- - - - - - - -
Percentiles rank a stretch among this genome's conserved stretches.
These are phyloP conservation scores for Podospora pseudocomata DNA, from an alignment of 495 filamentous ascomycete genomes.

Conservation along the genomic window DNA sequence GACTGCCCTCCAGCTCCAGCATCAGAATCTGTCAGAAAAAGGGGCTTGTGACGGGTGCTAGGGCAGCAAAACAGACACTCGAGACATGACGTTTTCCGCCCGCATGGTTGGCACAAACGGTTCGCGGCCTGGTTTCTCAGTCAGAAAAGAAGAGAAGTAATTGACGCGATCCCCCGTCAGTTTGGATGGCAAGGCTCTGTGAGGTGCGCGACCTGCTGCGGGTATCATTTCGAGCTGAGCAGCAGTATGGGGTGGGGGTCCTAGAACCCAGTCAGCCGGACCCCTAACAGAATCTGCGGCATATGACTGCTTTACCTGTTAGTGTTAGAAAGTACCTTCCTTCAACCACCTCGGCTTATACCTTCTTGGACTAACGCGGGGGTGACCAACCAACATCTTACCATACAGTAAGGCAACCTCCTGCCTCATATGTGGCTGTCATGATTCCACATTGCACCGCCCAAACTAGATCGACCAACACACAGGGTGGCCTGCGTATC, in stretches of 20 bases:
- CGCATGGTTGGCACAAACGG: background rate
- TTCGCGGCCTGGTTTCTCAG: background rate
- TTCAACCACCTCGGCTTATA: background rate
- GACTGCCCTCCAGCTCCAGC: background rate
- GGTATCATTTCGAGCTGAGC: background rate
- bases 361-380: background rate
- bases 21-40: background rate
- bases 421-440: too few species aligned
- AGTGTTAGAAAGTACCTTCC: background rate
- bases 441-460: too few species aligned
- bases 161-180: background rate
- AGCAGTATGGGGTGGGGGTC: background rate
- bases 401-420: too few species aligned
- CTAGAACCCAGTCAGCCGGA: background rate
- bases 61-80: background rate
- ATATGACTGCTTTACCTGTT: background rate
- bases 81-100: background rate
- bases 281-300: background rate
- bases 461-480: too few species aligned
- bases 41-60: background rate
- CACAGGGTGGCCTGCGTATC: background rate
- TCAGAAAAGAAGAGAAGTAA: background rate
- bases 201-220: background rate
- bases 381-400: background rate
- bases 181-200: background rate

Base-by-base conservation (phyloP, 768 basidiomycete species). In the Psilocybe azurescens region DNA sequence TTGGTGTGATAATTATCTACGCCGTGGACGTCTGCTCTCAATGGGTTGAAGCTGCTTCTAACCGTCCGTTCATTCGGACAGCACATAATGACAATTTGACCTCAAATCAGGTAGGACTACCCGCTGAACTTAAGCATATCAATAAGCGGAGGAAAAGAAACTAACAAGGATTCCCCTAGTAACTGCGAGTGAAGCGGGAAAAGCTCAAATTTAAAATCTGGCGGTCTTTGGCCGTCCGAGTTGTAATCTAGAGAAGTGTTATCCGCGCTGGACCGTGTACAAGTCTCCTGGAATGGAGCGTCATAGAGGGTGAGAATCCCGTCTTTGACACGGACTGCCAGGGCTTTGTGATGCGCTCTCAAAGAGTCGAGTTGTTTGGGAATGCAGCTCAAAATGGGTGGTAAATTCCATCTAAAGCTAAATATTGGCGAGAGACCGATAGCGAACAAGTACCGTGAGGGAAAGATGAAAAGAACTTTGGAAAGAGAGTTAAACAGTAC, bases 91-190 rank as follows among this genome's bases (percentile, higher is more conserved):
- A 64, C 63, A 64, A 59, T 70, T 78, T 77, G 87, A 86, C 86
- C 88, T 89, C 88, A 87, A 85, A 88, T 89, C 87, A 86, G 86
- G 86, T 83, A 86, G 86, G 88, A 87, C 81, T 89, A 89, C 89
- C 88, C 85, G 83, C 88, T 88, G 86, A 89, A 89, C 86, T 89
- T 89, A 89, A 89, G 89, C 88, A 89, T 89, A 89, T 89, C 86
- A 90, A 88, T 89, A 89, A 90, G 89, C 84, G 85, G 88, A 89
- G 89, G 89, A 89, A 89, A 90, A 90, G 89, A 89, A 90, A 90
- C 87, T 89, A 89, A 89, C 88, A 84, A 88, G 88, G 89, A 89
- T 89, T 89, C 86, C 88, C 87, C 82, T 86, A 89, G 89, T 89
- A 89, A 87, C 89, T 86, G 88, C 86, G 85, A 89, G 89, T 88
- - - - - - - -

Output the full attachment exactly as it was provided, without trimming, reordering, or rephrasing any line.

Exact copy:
Percentiles rank a stretch among this genome's conserved stretches.
These are phyloP conservation scores for Podospora pseudocomata DNA, from an alignment of 495 filamentous ascomycete genomes.

Conservation along the genomic window DNA sequence GACTGCCCTCCAGCTCCAGCATCAGAATCTGTCAGAAAAAGGGGCTTGTGACGGGTGCTAGGGCAGCAAAACAGACACTCGAGACATGACGTTTTCCGCCCGCATGGTTGGCACAAACGGTTCGCGGCCTGGTTTCTCAGTCAGAAAAGAAGAGAAGTAATTGACGCGATCCCCCGTCAGTTTGGATGGCAAGGCTCTGTGAGGTGCGCGACCTGCTGCGGGTATCATTTCGAGCTGAGCAGCAGTATGGGGTGGGGGTCCTAGAACCCAGTCAGCCGGACCCCTAACAGAATCTGCGGCATATGACTGCTTTACCTGTTAGTGTTAGAAAGTACCTTCCTTCAACCACCTCGGCTTATACCTTCTTGGACTAACGCGGGGGTGACCAACCAACATCTTACCATACAGTAAGGCAACCTCCTGCCTCATATGTGGCTGTCATGATTCCACATTGCACCGCCCAAACTAGATCGACCAACACACAGGGTGGCCTGCGTATC, in stretches of 20 bases:
- CGCATGGTTGGCACAAACGG: background rate
- TTCGCGGCCTGGTTTCTCAG: background rate
- TTCAACCACCTCGGCTTATA: background rate
- GACTGCCCTCCAGCTCCAGC: background rate
- GGTATCATTTCGAGCTGAGC: background rate
- bases 361-380: background rate
- bases 21-40: background rate
- bases 421-440: too few species aligned
- AGTGTTAGAAAGTACCTTCC: background rate
- bases 441-460: too few species aligned
- bases 161-180: background rate
- AGCAGTATGGGGTGGGGGTC: background rate
- bases 401-420: too few species aligned
- CTAGAACCCAGTCAGCCGGA: background rate
- bases 61-80: background rate
- ATATGACTGCTTTACCTGTT: background rate
- bases 81-100: background rate
- bases 281-300: background rate
- bases 461-480: too few species aligned
- bases 41-60: background rate
- CACAGGGTGGCCTGCGTATC: background rate
- TCAGAAAAGAAGAGAAGTAA: background rate
- bases 201-220: background rate
- bases 381-400: background rate
- bases 181-200: background rate

Base-by-base conservation (phyloP, 768 basidiomycete species). In the Psilocybe azurescens region DNA sequence TTGGTGTGATAATTATCTACGCCGTGGACGTCTGCTCTCAATGGGTTGAAGCTGCTTCTAACCGTCCGTTCATTCGGACAGCACATAATGACAATTTGACCTCAAATCAGGTAGGACTACCCGCTGAACTTAAGCATATCAATAAGCGGAGGAAAAGAAACTAACAAGGATTCCCCTAGTAACTGCGAGTGAAGCGGGAAAAGCTCAAATTTAAAATCTGGCGGTCTTTGGCCGTCCGAGTTGTAATCTAGAGAAGTGTTATCCGCGCTGGACCGTGTACAAGTCTCCTGGAATGGAGCGTCATAGAGGGTGAGAATCCCGTCTTTGACACGGACTGCCAGGGCTTTGTGATGCGCTCTCAAAGAGTCGAGTTGTTTGGGAATGCAGCTCAAAATGGGTGGTAAATTCCATCTAAAGCTAAATATTGGCGAGAGACCGATAGCGAACAAGTACCGTGAGGGAAAGATGAAAAGAACTTTGGAAAGAGAGTTAAACAGTAC, bases 91-190 rank as follows among this genome's bases (percentile, higher is more conserved):
- A 64, C 63, A 64, A 59, T 70, T 78, T 77, G 87, A 86, C 86
- C 88, T 89, C 88, A 87, A 85, A 88, T 89, C 87, A 86, G 86
- G 86, T 83, A 86, G 86, G 88, A 87, C 81, T 89, A 89, C 89
- C 88, C 85, G 83, C 88, T 88, G 86, A 89, A 89, C 86, T 89
- T 89, A 89, A 89, G 89, C 88, A 89, T 89, A 89, T 89, C 86
- A 90, A 88, T 89, A 89, A 90, G 89, C 84, G 85, G 88, A 89
- G 89, G 89, A 89, A 89, A 90, A 90, G 89, A 89, A 90, A 90
- C 87, T 89, A 89, A 89, C 88, A 84, A 88, G 88, G 89, A 89
- T 89, T 89, C 86, C 88, C 87, C 82, T 86, A 89, G 89, T 89
- A 89, A 87, C 89, T 86, G 88, C 86, G 85, A 89, G 89, T 88